That’s been a big buzzword lately in the news. We’ve been bombarded with stories of mass tragedies in the past year: from tsunamis to hurricanes, it seems as if every time we turn on the news, there are hundreds of thousands of people who need our prayers and financial support.
But after awhile, we become desensitized to it. “Did you hear there was another earthquake last week? Isn’t that terrible?”. We shake our heads sadly and move on with our lives. Our school just raised money for the Katrina victims last months. It would be too much to try to help out the earthquake survivors in Pakistan, we think.
The same thing happens in our classrooms. The first time a particular child complains that someone pushed him, we empathetically calm him and help him problem-solve. The tenth time that child complains we stifle an eye-roll and tell him he needs to work it out on his own. We get tired of dealing with constant problems with our students- especially when it’s the same issue with the same kid, over and over.
I had been praying about my own compassion fatigue in terms of dealing with my students because I realized I had such a short rope with certain children: it only took one misbehavior from them for my blood to start boiling. I was tired of trying to take into account their home situations or disabilities or other factors that had begun to feel like excuses and just wanted them to follow the rules like all the other kids.
This attitude was unrealistic, unhealthy, and ungodly. The Lord never runs out of compassion for us, and He meets each one of us in the place we are at in our walk with Him. He doesn’t require us to be ‘better behaved’ or follow all of His rules before working with us.
Inwardly I knew this, but I couldn’t figure out how it translated practically into my actions in the classroom. Sure, God can be compassionate all the time because He’s God, but what am I supposed to do? I asked the Lord this and I got an answer from Him in the form of a very distinct mental image of a well and the thought, ‘Draw from My endless well’.
That's certainly not a new revelation from God, but for me, it was life changing! I knew who I needed to be but couldn’t figure out what I needed to do- but now I understood that I need to be conscious of God’s compassion in my life, all of the ways He has blessed me, and the things He has spared me from on a daily basis. I need to remember how He has taken me- in baby steps, over time- from the lost person I was to being grounded in Christ. Then, when I feel tested by one of the kids, I don’t have to draw from my own strength, which is pretty much zapped at this point. I can draw on His compassion, which is never-ending.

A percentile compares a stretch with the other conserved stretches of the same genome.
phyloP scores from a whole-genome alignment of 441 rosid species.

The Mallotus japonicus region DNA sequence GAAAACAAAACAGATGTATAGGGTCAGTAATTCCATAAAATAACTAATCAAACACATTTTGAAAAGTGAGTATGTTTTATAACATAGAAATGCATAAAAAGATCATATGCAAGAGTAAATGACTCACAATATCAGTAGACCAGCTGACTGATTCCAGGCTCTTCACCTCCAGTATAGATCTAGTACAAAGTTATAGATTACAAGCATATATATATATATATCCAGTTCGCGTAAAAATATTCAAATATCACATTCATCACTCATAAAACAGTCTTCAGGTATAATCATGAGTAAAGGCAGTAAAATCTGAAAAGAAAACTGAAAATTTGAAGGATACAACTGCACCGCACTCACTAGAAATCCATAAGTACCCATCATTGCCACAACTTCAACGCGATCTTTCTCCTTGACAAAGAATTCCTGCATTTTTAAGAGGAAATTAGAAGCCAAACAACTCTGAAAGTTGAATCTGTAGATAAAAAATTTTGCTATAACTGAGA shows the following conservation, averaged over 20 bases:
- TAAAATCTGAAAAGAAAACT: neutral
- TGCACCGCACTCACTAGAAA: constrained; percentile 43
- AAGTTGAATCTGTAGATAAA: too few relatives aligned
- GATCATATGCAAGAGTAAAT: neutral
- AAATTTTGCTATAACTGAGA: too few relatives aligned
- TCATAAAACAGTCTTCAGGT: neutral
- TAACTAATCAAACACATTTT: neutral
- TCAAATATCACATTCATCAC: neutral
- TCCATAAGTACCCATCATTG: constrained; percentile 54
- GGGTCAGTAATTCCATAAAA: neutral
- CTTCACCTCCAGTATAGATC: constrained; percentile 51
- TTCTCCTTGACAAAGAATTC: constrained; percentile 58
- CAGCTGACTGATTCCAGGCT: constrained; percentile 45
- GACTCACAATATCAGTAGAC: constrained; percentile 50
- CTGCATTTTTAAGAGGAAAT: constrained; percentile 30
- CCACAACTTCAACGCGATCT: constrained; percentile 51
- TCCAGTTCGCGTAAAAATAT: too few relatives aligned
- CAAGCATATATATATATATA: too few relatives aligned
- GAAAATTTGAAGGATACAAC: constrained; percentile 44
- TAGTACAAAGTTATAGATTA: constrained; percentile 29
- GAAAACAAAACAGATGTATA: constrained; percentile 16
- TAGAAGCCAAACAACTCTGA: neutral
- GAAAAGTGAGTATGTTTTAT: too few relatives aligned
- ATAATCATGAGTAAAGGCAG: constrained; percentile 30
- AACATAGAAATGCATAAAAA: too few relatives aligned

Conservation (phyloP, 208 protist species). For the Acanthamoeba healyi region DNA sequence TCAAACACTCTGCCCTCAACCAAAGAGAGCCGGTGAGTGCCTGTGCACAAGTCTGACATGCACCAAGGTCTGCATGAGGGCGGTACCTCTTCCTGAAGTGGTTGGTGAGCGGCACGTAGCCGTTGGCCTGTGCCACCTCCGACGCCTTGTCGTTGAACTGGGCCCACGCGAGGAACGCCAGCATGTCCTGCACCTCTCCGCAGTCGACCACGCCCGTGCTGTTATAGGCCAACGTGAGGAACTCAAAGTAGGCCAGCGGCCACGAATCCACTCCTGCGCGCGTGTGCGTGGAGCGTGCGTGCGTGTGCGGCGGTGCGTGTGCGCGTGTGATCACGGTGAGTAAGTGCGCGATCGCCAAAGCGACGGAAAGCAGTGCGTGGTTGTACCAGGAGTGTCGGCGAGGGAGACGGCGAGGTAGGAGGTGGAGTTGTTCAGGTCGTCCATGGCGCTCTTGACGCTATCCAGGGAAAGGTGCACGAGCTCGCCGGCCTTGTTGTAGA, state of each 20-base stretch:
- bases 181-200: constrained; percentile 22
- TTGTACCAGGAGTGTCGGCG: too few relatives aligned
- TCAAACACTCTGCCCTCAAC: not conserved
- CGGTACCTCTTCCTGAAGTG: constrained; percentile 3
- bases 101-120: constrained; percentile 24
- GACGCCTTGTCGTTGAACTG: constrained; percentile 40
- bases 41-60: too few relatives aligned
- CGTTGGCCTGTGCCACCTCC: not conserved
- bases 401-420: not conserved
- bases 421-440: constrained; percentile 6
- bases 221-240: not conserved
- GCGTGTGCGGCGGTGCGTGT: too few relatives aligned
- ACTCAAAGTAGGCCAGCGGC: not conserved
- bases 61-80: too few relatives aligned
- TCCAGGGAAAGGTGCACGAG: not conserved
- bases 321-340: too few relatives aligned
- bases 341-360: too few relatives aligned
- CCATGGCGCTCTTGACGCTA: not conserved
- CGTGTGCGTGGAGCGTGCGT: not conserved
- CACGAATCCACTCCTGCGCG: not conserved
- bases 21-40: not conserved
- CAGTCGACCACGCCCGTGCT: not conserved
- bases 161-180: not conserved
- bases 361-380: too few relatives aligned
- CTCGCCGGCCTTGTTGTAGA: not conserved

I haven’t had many opportunities yet to put this new understanding into practice- we’ve missed eight days of school because of Hurricane Wilma. But when we return to class, I know there will be plenty of situations in which God will demonstrate His endless love and compassion to me and through me, and that will make those trials much easier to bear.
VERSE TO REMEMBER: “But you, O Lord, are a compassionate and gracious God, slow to anger, abounding in love and faithfulness. Turn to me and have mercy on me; grant your strength to your servant". (Psalm 86:16-18, NIV).
READ: Psalm 25
PRAY: Lord, I’m out of patience right now. I don’t feel like meeting this student where she (he) is at or taking the time to give her what she needs because I’m exhausted. Father, You placed me in this classroom, with these particular children, and only You can give me the wisdom to know what they need and the strength to provide it for them. Show me what this child needs from me right now, teach me to be as sensitive to her unique situation as You have been to mine. Give me the right words and fill me up with Your love when I feel like I don’t have any more to give- I need You Lord. Thank you for being my rock and fortress. This I call to mind, and for this I have hope: because of Your great love, I will not be consumed, for Your compassions never fail. They are new every morning; great is your faithfulness. Amen.
CHALLENGE: Ask the Lord to help you come up with a short phrase you can just whisper to Him when You need to draw from His compassion. You can write it in the front of your planner as a reminder, but make it something easy to remember that can become an automatic response in times of stress. Mine is, “Lord, I need You. Show me what to do.” When one of your students has just done something that makes you want to lose it, let that phrase run quickly through your mind, take a deep breath, and let God’s words flow through you. Envision yourself drawing from His endless well of compassion and wisdom and letting it wash over you or fill you up when you can’t do it on your own.